Olympics vice boom ‘never happened’ in Hackney

Fears unfounded, say police cracking down on kerb crawling this week

FEARS that kerb crawlers would flood into Hackney as the 2012 Olympics approach have failed to materialise, according to cops cleaning up the borough’s vice hotspots.

Health experts had warned that an influx of migrant construction workers employed on the Olympic Park could spark a surge in prostitution and sexually transmitted diseases in the host boroughs.

But Sgt Steve Wright, of Dalston safer neighbourhoods team, who has been leading a police crackdown on kerb crawlers this week, said the predictions had not come true yet.

“Something we looked at – having liaised with the Olympic team and looking at previous Games in other countries – is that if you were going to have an increase it would be when all the workers arrive,” he said.


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“But it didn’t transpire. Most of them have gone home or to work somewhere else – and we didn’t have a higher rate.”

His comments came as cops arrested kerb crawlers prowling for sex in Shacklewell Lane, Dalston, Lordship Park, Stoke Newington, and Brownswood Road, Finsbury Park, in a clampdown on the borough’s red-light areas this week.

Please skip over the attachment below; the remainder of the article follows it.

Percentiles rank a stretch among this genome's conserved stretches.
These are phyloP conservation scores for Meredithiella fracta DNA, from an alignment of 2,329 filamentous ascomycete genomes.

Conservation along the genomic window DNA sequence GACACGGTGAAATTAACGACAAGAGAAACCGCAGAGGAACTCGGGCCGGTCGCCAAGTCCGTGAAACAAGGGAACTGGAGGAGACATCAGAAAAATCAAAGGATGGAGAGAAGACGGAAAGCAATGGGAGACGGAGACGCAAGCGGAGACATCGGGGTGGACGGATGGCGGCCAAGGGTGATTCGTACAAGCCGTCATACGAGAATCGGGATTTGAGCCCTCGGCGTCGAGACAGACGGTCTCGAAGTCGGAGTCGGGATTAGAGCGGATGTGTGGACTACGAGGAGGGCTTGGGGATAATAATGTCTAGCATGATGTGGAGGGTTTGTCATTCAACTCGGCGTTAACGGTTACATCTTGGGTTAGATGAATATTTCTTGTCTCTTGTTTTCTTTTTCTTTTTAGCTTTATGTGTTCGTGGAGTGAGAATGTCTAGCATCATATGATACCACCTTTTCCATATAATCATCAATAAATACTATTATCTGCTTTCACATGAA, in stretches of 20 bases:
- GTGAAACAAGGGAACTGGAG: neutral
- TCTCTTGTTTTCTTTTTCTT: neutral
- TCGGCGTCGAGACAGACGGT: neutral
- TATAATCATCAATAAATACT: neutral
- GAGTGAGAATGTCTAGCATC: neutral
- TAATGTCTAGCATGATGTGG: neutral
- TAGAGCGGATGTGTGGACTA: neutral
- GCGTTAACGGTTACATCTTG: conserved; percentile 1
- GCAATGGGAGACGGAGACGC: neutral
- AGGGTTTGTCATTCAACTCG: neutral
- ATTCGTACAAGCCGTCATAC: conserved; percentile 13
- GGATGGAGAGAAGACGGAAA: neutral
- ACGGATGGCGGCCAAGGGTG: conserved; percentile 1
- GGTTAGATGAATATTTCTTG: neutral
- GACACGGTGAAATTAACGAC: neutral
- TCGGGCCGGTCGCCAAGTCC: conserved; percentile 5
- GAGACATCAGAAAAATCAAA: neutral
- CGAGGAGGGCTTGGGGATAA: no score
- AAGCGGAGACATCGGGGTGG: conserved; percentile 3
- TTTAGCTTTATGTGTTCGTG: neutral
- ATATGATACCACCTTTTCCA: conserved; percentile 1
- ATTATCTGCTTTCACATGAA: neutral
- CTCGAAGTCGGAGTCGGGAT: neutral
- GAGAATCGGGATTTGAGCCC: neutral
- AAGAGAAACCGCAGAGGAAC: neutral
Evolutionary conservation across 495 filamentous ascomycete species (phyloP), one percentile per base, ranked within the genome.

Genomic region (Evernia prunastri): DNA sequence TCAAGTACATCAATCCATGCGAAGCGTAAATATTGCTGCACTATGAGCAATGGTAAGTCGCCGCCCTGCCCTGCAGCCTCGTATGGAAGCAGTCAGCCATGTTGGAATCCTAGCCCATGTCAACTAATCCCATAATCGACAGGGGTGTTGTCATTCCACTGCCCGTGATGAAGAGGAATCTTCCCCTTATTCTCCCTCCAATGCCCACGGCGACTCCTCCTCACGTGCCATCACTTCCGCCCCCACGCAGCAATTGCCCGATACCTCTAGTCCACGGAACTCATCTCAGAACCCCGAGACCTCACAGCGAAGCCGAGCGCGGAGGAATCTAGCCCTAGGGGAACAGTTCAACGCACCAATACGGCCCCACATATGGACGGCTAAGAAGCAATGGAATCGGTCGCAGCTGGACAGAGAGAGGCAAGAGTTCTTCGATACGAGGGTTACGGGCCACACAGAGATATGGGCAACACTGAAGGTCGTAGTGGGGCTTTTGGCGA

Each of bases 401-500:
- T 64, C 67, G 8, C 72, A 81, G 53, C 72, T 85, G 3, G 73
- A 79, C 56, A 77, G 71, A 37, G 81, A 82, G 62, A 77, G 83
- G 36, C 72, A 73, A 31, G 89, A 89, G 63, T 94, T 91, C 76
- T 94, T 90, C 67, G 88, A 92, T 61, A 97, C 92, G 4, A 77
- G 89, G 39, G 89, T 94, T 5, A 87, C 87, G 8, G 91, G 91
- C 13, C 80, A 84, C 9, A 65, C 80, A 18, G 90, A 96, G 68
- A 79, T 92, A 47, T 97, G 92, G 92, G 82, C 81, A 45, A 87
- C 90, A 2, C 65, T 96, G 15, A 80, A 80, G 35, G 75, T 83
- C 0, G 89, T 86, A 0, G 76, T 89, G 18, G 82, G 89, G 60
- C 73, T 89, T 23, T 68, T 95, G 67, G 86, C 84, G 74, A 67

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The Dalston safer neighbourhoods team seized four men after they propositioned a female decoy officer in Shacklewell Lane as temperatures plummeted on Monday night.

Two were charged and two opted to take part in a diversion course.

A further four men were charged following the second night of the operation on Tuesday and another man signed up for a diversion course.

More arrest are expected as the police operation continues this week. All those charged are due to appear at Thames magistrates’ court on Monday, December 20.

“The main thing for us is the safety of residents in Hackney and educating people from other countries that kerb crawling is not legal here,” said Sgt Wright.

Thierry Schaffauser, president of the GMB branch of the International Union of Sex Workers, agreed that Hackney had not seen an increase in prostitution in the run-up to the Olympics and argued the predictions had been used by politicians to further criminalise sex workers.

“Attacking kerb crawlers is attacking our livelihood and our safety,” he said.

“You have to go to more remote areas and you have less time to decide whether or not to get into the car.

“There is no evidence to suggest the Olympics will cause an increase in sex workers – but we will see what the impact is.”

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